Volume 15, Number 10—October 2009
Immunologic Response of Unvaccinated Workers Exposed to Anthrax, Belgium
To determine immunologic reactivity to Bacillus anthrax antigens, we conducted serologic testing of workers in a factory that performed scouring of wool and goat hair. Of 66 workers, ≈10% had circulating antibodies or T lymphocytes that reacted with anthrax protective antigen. Individual immunity varied from undetectable to high.
Industrial anthrax, also known as woolsorter’s disease, was a serious threat in the 19th and early 20th centuries when the wool industry was flourishing. The causal agent, Bacillus anthracis, was brought into factories in sporulated form with the organic matter that was contaminating the animal fibers. The pathogen provoked the characteristic necrotic lesions on the skin of the wool workers (cutaneous anthrax), but it could also cause a respiratory disease through airborne transmission (inhalational anthrax). In 1950, 90% of those with the latter form died, although the proportion of deaths could be lowered to 50% with the aggressive therapy that was later used to treat the victims of the deliberate release of anthrax in the United States in 2001 (1,2).
Today, industrial processing of wool and goat hair has almost disappeared from Western industrialized countries. Cases of human anthrax have become rare in Europe (3,4), but they can sometimes result from contact with imported contaminated material (5,6). Apart from the 2001 attacks (7), the most recent human anthrax epidemic in the United States was reported in 1957 in a large goat hair–processing mill in Manchester, New Hampshire (1). In a recent study, we investigated the microbiologic flora of a Belgian factory (in operation since 1880) that processes and scours wool and goat hair from all over the world. Living anthrax spores were demonstrated in goat hair fibers, air dust, and unprocessed wastewater produced from goat hair scouring (8). No clinical case of anthrax was recorded among the employees of this company except for a possible cutaneous lesion, reported by a worker in 2002, the cause of which remained unconfirmed. In the current study, we investigated the immunity of the factory workers. Since none of these workers had been vaccinated against anthrax, we assumed that immunologic reactivity to anthrax antigens, if any, would very likely demonstrate exposure to B. anthracis.
Blood samples were obtained from 66 of the 67 factory workers, including the administrative employees. Serologic testing was carried out at 2 time points (December 2006 and December 2007) by using a commercial ELISA (Serion, Würzburg, Germany) based on plates coated with purified anthrax protective antigen (PA) (Technical Appendix [PDF - 18 KB - 2 pages]). The first year, 3 workers had immunoglobulin (Ig) G titers above the threshold recommended by the manufacturer for vaccine protection (>15 IU/mL), and titers for another worker were considered borderline (10–15 IU/mL). All 4 workers had positive results by Western blot or dot blot analysis with pure recombinant anthrax PA and lethal factor (LF). One year later, 54 workers were sampled (2 were new employees). The second round of testing gave similar results, except for 3 additional borderline cases which could also be confirmed by Western blot/dot blot analysis (Table). Lymphocyte proliferation assays were performed concurrently by using fresh, heparinized, whole blood samples to evaluate the cell-mediated immunity of the workers (9). This technique measures the ability of lymphocytes placed in short-term tissue culture to undergo clonal proliferation when stimulated in vitro by a foreign antigen. Cell proliferation was determined by measuring the incorporation of 3H-thymidine into chromosomal DNA. The release of interferon-gamma (IFN-γ) in the course of lymphocyte stimulation was also measured to assess antigen-specific, cell-mediated reactivity. The antigens used here were pure recombinant PA and LF, along with positive control (concanavalin A) and negative control (phosphate buffer) stimulants. As shown in the Table, 2 cultures were positive in proliferation assays. Of these 2 cultures, 1 reacted with PA and LF, and 1 reacted with PA only. When added together, PA and LF suppressed the proliferative effect of the individual antigens, consecutive to the probable cytotoxicity induced by the 2 assembled antigens (porin + toxin). Typical examples of lymphocyte proliferation results are shown in Figure 1. The lymphocyte cultures found to be responsive to pure anthrax antigens originated from workers who had little circulating anti-PA IgG (<15 IU/mL), as tested by ELISA (Figure 2). However, their serum tested positive by Western blot analysis (Table). Moreover, supernatants of PA-stimulated lymphocyte cultures derived from the blood of these workers with positive results by determining counts per minute, were confirmed by IFN-γ release assay.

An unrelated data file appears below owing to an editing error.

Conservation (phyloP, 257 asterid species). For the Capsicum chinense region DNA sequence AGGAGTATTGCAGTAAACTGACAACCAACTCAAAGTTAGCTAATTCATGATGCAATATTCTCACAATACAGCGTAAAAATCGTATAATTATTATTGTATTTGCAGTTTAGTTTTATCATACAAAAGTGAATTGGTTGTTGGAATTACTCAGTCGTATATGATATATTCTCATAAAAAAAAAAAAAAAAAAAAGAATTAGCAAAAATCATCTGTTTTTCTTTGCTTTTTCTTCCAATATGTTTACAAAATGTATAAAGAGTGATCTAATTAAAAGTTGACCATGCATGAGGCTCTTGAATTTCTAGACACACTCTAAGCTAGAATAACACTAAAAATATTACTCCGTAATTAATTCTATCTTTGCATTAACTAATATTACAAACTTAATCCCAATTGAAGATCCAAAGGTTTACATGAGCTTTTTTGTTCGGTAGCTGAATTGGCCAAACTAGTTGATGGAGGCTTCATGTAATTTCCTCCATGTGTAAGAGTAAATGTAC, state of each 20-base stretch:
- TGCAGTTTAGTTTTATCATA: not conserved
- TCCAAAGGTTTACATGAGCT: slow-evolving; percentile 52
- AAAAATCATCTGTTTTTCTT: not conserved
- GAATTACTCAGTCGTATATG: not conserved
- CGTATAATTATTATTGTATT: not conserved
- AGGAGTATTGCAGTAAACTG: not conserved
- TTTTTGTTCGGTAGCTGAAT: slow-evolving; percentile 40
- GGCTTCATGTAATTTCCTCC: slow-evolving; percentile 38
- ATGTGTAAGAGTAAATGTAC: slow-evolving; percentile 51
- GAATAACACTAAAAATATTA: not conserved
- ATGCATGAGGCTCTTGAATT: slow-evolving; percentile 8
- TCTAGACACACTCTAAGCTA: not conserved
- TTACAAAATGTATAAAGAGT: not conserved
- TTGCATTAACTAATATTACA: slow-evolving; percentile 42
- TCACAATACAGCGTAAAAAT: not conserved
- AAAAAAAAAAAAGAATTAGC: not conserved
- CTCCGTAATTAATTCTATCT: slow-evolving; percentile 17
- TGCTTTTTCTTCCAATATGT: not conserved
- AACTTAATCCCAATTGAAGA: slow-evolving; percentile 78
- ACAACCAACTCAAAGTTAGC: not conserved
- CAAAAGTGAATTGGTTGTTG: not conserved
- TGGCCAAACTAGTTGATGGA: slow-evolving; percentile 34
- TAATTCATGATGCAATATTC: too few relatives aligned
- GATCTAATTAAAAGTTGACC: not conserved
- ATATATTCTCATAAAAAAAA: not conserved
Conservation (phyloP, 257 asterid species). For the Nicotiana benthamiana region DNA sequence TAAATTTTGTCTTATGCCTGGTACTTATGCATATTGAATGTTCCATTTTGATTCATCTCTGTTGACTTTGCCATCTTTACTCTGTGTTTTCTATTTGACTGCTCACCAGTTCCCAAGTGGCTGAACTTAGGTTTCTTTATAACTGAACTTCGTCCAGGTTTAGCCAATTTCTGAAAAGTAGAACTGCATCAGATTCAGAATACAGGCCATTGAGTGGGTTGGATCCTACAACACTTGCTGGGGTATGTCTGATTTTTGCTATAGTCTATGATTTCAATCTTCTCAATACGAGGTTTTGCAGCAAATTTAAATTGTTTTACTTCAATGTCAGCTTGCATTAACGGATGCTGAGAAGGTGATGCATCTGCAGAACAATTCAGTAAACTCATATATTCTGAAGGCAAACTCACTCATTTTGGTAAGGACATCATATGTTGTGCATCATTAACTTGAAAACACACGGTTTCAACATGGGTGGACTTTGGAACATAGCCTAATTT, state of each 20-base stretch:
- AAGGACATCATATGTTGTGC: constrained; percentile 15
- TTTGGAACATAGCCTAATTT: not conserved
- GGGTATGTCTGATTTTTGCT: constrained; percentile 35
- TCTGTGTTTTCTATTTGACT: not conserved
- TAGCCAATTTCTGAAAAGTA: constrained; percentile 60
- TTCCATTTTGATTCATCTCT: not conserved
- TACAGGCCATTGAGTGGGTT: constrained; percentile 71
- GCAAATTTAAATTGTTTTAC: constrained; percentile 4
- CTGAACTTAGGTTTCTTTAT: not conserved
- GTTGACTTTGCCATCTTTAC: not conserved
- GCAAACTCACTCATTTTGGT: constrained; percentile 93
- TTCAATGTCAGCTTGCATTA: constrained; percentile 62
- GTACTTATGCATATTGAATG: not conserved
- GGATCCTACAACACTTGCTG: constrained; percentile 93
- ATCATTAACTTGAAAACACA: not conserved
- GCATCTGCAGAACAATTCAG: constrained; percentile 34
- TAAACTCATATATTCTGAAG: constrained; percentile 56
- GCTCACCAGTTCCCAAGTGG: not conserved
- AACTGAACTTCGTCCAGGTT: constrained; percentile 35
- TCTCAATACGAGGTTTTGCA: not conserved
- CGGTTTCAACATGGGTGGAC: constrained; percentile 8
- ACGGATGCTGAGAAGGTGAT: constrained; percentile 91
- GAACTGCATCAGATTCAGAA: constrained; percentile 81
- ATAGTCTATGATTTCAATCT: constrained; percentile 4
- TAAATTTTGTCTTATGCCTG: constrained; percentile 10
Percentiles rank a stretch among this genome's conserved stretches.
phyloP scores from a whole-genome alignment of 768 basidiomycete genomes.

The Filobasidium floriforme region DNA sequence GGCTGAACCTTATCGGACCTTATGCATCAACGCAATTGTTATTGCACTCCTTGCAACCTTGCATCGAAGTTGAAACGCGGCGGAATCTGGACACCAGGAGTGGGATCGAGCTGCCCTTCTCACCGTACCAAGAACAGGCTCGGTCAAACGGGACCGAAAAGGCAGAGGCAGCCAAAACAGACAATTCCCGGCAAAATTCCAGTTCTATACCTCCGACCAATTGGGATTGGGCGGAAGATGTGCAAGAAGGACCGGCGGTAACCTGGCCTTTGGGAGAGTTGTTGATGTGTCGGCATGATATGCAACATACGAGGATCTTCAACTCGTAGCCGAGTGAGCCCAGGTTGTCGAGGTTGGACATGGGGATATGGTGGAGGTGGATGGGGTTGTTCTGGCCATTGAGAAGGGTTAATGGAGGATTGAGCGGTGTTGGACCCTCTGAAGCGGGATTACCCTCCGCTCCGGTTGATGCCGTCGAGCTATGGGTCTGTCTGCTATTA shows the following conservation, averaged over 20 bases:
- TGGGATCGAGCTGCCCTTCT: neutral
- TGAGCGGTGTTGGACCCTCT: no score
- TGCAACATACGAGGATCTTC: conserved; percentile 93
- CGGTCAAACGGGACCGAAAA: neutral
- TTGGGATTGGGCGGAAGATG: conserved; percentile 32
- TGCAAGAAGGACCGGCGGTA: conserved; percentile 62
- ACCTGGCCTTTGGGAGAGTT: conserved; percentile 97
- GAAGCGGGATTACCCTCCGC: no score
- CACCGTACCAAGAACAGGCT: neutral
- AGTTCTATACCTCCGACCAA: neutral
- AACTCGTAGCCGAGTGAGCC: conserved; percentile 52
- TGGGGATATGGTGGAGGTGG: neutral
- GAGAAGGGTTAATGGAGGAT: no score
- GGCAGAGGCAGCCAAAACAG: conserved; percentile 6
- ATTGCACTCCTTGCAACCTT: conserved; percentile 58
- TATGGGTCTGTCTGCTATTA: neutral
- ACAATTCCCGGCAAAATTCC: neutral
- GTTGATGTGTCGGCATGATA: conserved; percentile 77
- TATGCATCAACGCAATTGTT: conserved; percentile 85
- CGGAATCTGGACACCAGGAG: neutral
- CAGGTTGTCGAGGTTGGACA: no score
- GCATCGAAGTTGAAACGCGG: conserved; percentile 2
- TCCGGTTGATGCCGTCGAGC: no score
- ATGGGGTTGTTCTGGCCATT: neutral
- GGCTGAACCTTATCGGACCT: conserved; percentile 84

Although some progress made in improving the biologic safety of the industrial processing of wool and goat hair (for example, systematic disinfection, air filtering, and protective gear for employees working in closed areas), this study shows that B. anthracis still poses a health risk to modern wool workers. Handling nondisinfected, raw animal fibers from areas where anthrax is endemic, such as the southern Caucasus region and the Middle East, has been and remains an at-risk activity. The presence of circulating antibodies and T lymphocytes that react with antigens expressed only by vegetative cells of B. anthracis in unvaccinated wool workers confirms several previous findings. First, these findings support the conclusions that anthrax spores are able to germinate into vegetative cells at the sites of exposure (skin, mucosa, respiratory tract) and cause asymptomatic infection (10,11). Second, the extent to which the human immune system responds to exposure to anthrax spores from the surrounding environment as well as the nature of this response varies tremendously from person to person. This conclusion was well exemplified by the situations of 2 workers. Results from 1 worker (T29) displayed a high IgG titer (>100 U/mL) but little or no cell-mediated reactivity. Results from the other worker (T2) showed significant lymphocyte reactivity (3H-thymidine counts >700 counts per minute, which corresponds to a proliferative index of 6, p>0.01), but a low IgG titer (Figure 2), which reflects reciprocal T- and B-cell responses. None of the persons whose samples tested positive by ELISA reported a past episode of anthrax (according to face-to-face interviews conducted when blood was sampled). Hence, their seroconversion most likely resulted from asymptomatic B. anthracis infection. One worker reported having had a skin lesion possibly compatible with cutaneous anthrax 4 years before the study. That worker’s samples tested positive by lymphocyte proliferation assay, Western blot, and dot blot, but not by anti-PA ELISA.